Currency Trading For Dummies
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Currency traders rely on orders to take advantage of price movements when they’re not able to personally monitor the market and also to protect themselves from adverse price movements. If you’re going to be trading currencies, odds are that you’ll be relying on orders as part of your overall trade strategy.

The two main types of orders are limit orders, used to buy or sell at rates more favorable than current market prices, and stop-loss orders, which are used to buy or sell at worse rates than prevailing levels. The key difference between the two types is that you generally want your limit orders to get filled, but you don’t want your stop-loss orders to be triggered.

That’s because limit orders are used to take profit and enter positions (which you want), and stop-loss orders are used mainly to exit losing positions (which nobody likes). (The exception is stop-loss entry orders, in which you use a stop-loss order to enter a position — on a breakout, for example.)

The risk with using orders is that you miss having your take-profit limit or entry orders filled or that your stop-loss orders are triggered at extreme price points. The catch here is that markets have a penchant for going after stop-loss orders and shying away from limit orders in the routine noise of daily fluctuations.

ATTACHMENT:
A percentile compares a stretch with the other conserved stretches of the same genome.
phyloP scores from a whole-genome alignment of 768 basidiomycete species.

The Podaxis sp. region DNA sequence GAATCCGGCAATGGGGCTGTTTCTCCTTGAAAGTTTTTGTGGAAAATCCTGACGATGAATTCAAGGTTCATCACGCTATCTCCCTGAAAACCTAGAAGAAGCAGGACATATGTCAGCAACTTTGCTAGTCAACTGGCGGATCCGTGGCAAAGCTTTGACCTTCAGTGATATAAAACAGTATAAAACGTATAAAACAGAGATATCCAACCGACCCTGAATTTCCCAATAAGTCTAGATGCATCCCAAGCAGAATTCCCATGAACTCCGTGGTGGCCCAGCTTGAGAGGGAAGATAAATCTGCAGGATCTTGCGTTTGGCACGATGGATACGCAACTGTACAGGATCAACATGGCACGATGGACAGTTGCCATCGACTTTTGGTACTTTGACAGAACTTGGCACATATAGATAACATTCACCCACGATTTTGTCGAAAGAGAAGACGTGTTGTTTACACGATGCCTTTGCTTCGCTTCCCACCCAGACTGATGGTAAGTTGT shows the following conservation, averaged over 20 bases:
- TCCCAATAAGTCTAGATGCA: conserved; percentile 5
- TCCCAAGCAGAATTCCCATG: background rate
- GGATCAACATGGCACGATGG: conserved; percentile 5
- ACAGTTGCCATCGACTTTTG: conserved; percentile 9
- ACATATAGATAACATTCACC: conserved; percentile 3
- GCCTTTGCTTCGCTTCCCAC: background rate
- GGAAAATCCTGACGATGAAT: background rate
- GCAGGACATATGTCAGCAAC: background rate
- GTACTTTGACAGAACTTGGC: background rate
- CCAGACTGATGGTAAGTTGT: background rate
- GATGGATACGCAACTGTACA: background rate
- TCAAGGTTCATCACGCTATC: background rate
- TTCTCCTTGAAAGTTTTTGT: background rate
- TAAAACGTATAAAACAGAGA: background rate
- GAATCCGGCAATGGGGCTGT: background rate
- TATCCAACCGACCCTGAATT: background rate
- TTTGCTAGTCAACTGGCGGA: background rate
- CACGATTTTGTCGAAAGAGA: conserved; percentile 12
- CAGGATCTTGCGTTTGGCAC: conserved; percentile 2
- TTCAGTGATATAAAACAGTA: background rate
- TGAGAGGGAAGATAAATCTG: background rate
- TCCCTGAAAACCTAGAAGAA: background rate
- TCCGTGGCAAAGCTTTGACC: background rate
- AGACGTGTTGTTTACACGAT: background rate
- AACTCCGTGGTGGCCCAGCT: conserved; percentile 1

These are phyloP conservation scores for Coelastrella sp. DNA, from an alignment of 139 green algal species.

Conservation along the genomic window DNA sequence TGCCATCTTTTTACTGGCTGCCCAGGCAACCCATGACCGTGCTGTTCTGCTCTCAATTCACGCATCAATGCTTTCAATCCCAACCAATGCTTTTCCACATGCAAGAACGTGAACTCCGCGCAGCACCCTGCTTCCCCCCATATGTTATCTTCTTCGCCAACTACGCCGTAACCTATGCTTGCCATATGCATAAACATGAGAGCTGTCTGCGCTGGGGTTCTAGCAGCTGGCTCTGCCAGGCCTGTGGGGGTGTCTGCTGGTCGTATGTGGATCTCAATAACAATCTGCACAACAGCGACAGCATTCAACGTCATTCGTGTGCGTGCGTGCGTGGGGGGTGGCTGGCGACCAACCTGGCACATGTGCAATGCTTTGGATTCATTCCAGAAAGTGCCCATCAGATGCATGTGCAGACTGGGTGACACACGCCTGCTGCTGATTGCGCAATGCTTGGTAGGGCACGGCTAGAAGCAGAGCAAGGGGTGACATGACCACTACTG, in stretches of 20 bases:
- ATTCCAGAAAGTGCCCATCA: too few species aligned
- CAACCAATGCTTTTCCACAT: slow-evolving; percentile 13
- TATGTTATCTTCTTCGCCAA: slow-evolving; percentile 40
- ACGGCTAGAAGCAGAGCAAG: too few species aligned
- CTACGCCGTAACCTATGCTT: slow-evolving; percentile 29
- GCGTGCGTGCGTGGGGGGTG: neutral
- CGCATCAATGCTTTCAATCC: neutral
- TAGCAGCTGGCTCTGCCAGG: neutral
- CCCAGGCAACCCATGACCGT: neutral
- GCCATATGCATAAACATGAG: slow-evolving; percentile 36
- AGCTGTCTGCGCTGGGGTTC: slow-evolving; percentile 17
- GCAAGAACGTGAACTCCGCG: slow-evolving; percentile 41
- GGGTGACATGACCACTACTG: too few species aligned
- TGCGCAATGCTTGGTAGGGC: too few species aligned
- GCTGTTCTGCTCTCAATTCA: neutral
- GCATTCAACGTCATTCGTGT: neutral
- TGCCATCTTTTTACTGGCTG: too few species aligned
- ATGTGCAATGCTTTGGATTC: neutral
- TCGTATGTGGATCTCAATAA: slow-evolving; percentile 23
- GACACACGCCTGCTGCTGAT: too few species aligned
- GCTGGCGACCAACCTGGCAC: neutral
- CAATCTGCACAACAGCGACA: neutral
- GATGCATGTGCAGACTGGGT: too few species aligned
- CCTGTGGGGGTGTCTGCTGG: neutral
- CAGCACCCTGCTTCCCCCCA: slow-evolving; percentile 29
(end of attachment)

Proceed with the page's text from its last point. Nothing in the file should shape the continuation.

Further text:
That makes where you place your orders a critical factor in your overall trading strategy. Deciding where to place orders is definitely more art than science, and even the most experienced currency traders continually grapple with the question of where to place their orders.

Factoring in the dealing spread with orders

Online currency traders face two other complicating factors: the dealing spread of the currency pairs and the order execution policies of online currency trading platforms.

Most online platforms execute on the basis that a limit order to sell is filled when the bid price reaches the order rate and a limit order to buy is filled when the offer price reaches the order rate.

In the case of stop losses, a stop-loss order to sell is triggered if the bid price reaches the order rate, and a stop order to buy is executed if the offer price reaches the order rate. In both cases, the dealing spread works against the order, and traders need to take that into account.

For example, you may be long USD/CHF at 1.0250 with a limit, take-profit order, to sell at 1.0330 and a stop-loss order to sell at 1.0200. For your take profit to be executed, the dealing price must print 1.0330/33. If the highest price quoted is 1.2329/32, no cigar.